Re: Editorial Oct. 10, 2013, on the Times Higher Education rankings and teaching at UVic
UVic continues to be one of the top ranked universities in the world and can be justifiably proud of the quality of teaching for its students. It is important to note, as the editorial correctly describes it, the THE rankings do not measure teaching itself but use the proxies of student faculty ratio, how ‘graduate intensive’ a university is (i.e. the ratio of PhD students to undergraduates), and survey results from faculty around the world who might not be familiar with an institution’s teaching.
Compared to other Canadian universities, UVic has a very good student-faculty ratio. Although graduate programs have grown at UVic, we have not increased PhD enrolment as fast as other universities, wanting to ensure a focus on the quality of the undergraduate experience. We care about what students say and make decisions based on their feedback. Faculty and instructors, as a whole, receive very high marks on the Course Experience Survey administered in every class and used to review performance. Also, UVic participates in the National Survey of Student Engagement that measures not only student satisfaction but also the extent to which students and faculty are engaged in learning. This information is used extensively in the regular review of academic programs. Finally, every year we survey our graduates on the overall quality of instruction at UVic, and compared to other B.C. universities, our graduates are the most satisfied.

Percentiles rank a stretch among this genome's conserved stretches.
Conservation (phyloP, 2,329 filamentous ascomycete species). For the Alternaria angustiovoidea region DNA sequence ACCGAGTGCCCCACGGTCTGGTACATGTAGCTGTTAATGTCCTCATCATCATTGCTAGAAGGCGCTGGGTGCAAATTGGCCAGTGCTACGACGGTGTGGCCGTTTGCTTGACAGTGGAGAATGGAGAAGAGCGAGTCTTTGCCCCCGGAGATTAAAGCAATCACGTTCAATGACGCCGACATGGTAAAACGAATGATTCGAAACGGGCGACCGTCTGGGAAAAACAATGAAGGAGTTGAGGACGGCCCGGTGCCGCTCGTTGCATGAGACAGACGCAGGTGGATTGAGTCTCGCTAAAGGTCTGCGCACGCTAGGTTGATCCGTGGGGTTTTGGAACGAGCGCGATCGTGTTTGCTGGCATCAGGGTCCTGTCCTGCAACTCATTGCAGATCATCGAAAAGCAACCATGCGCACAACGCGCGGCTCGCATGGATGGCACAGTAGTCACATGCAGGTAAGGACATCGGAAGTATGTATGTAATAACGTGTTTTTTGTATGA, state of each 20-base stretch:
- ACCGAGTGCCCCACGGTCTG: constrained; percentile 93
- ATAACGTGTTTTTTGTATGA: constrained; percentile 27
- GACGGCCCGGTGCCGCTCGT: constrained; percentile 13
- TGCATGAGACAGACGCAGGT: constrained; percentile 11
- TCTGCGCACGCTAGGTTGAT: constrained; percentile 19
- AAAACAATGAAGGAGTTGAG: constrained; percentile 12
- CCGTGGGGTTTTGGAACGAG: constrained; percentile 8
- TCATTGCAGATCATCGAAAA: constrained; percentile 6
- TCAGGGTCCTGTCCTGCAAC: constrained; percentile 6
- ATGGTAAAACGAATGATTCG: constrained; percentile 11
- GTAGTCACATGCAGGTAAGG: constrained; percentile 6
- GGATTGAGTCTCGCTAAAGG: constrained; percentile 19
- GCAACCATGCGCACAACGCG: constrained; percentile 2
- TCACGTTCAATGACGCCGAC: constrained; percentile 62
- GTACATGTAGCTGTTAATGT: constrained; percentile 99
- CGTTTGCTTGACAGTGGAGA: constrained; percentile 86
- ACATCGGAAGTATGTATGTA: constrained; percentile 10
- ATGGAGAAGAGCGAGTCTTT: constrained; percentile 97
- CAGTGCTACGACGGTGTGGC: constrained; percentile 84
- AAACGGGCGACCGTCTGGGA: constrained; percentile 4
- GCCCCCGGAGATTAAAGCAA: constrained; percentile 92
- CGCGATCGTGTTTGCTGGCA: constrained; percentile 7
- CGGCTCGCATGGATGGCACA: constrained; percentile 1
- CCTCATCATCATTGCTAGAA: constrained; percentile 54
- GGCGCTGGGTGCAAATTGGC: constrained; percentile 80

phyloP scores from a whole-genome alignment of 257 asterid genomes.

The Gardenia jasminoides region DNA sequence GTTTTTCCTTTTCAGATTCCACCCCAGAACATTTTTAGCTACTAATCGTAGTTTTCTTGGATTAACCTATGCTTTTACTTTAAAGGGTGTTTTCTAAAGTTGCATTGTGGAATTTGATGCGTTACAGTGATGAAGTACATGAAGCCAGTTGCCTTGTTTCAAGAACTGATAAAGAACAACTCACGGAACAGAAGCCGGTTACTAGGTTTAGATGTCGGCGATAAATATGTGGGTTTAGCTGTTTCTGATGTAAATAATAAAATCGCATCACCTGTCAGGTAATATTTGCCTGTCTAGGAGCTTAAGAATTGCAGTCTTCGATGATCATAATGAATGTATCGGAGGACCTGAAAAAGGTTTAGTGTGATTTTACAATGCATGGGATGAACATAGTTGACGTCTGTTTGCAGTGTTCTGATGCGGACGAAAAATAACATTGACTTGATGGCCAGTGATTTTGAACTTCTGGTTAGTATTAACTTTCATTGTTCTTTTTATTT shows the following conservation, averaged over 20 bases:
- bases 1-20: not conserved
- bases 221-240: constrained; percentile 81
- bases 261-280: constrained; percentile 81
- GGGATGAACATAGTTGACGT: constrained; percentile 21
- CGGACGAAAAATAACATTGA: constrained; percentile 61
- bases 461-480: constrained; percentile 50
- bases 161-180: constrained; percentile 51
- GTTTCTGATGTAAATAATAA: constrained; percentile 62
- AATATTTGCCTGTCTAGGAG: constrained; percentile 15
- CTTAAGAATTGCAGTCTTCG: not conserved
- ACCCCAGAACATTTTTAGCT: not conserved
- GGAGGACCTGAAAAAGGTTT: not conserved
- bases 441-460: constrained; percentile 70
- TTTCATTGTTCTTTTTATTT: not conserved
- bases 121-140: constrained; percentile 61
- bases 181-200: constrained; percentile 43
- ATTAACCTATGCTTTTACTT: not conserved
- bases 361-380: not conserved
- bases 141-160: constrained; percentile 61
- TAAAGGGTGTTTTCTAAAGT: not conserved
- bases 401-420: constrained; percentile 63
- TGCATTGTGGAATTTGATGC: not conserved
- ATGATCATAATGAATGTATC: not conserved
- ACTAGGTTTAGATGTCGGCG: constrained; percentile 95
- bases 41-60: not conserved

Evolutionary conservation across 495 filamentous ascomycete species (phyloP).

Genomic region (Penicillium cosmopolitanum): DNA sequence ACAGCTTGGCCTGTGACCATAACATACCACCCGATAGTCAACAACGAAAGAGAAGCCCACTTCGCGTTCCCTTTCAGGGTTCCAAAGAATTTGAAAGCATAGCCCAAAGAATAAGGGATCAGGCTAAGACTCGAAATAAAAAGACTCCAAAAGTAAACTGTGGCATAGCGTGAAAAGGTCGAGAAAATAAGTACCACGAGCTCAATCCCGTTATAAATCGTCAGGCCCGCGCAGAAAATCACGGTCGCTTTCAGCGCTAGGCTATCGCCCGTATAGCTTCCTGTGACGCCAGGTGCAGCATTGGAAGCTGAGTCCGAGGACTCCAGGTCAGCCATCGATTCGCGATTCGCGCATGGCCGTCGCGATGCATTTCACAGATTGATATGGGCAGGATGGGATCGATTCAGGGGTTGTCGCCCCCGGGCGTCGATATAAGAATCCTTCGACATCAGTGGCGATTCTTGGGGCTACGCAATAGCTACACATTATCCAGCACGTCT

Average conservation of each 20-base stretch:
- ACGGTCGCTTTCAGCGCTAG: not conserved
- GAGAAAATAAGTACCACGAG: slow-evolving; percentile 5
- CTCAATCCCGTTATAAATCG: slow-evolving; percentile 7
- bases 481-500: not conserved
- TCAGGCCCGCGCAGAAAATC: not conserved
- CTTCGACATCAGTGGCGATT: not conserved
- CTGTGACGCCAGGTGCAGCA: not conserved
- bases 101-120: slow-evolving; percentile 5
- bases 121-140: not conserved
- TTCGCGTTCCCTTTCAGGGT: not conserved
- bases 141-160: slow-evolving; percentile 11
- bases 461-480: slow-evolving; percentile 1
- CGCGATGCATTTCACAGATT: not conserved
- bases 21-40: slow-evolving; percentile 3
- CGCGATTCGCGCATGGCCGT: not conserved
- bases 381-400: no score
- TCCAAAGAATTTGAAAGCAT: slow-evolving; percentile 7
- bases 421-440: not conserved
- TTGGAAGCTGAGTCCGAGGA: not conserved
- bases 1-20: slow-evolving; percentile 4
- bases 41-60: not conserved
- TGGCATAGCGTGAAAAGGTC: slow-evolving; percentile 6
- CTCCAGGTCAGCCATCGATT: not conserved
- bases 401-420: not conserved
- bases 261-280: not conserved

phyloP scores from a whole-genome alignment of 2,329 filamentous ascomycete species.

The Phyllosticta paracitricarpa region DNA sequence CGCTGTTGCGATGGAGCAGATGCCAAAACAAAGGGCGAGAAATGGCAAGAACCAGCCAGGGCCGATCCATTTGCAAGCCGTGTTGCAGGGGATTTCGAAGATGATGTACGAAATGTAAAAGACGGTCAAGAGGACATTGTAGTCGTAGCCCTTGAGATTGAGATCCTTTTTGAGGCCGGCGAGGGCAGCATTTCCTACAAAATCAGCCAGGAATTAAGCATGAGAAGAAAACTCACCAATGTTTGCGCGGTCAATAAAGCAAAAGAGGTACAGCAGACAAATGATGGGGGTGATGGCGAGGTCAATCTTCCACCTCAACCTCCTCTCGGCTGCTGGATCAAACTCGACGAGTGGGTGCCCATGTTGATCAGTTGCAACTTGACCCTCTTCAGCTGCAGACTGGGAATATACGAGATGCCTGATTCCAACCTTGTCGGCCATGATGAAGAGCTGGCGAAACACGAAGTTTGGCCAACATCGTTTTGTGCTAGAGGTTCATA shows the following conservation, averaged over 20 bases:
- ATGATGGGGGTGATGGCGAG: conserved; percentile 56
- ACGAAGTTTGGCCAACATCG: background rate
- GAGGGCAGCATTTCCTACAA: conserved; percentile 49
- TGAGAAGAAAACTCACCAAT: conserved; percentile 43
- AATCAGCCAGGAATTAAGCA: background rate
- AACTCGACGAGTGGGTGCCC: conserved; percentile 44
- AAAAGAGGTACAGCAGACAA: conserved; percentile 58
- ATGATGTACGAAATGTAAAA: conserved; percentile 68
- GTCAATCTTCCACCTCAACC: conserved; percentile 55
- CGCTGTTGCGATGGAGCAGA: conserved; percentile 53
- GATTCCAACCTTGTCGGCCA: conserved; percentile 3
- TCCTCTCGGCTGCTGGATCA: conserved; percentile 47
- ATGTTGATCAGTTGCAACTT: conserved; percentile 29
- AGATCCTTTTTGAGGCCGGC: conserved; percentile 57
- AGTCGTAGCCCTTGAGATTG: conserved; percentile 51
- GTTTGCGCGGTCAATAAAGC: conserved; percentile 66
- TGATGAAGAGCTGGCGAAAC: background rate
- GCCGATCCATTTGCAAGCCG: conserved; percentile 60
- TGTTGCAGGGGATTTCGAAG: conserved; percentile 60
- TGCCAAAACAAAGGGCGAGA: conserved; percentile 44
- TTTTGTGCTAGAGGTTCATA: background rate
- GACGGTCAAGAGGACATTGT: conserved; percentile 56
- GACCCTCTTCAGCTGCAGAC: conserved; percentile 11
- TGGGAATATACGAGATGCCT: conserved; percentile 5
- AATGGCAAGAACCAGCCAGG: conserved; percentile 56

UVic faculty, staff and administrators are committed to a successful student experience. UVic has one of the most intensive TA training programs, which positively impacts almost every undergraduate student. Dedicated, well-trained tutors work every day to serve thousands of students in the Math Help Centre and the Writing Centre. The Learning and Teaching Centre provides hundreds of workshops and retreats a year, working with faculty and students to increase teaching effectiveness, enhance the learning environment, foster innovative educational practices, and revise curriculum to ensure programs are well designed and support student learning outcomes. Many instructors use innovative teaching approaches and new technologies to engage students with material in new and more accessible ways. Having reviewed many teaching dossiers and worked with faculty in a wide variety of venues as they discuss, debate, develop and showcase teaching at UVic, I know how passionate, gifted and committed they are to their students’ success.
Catherine Mateer PhD
AVP Academic Planning Office of the V.P. Academic and Provost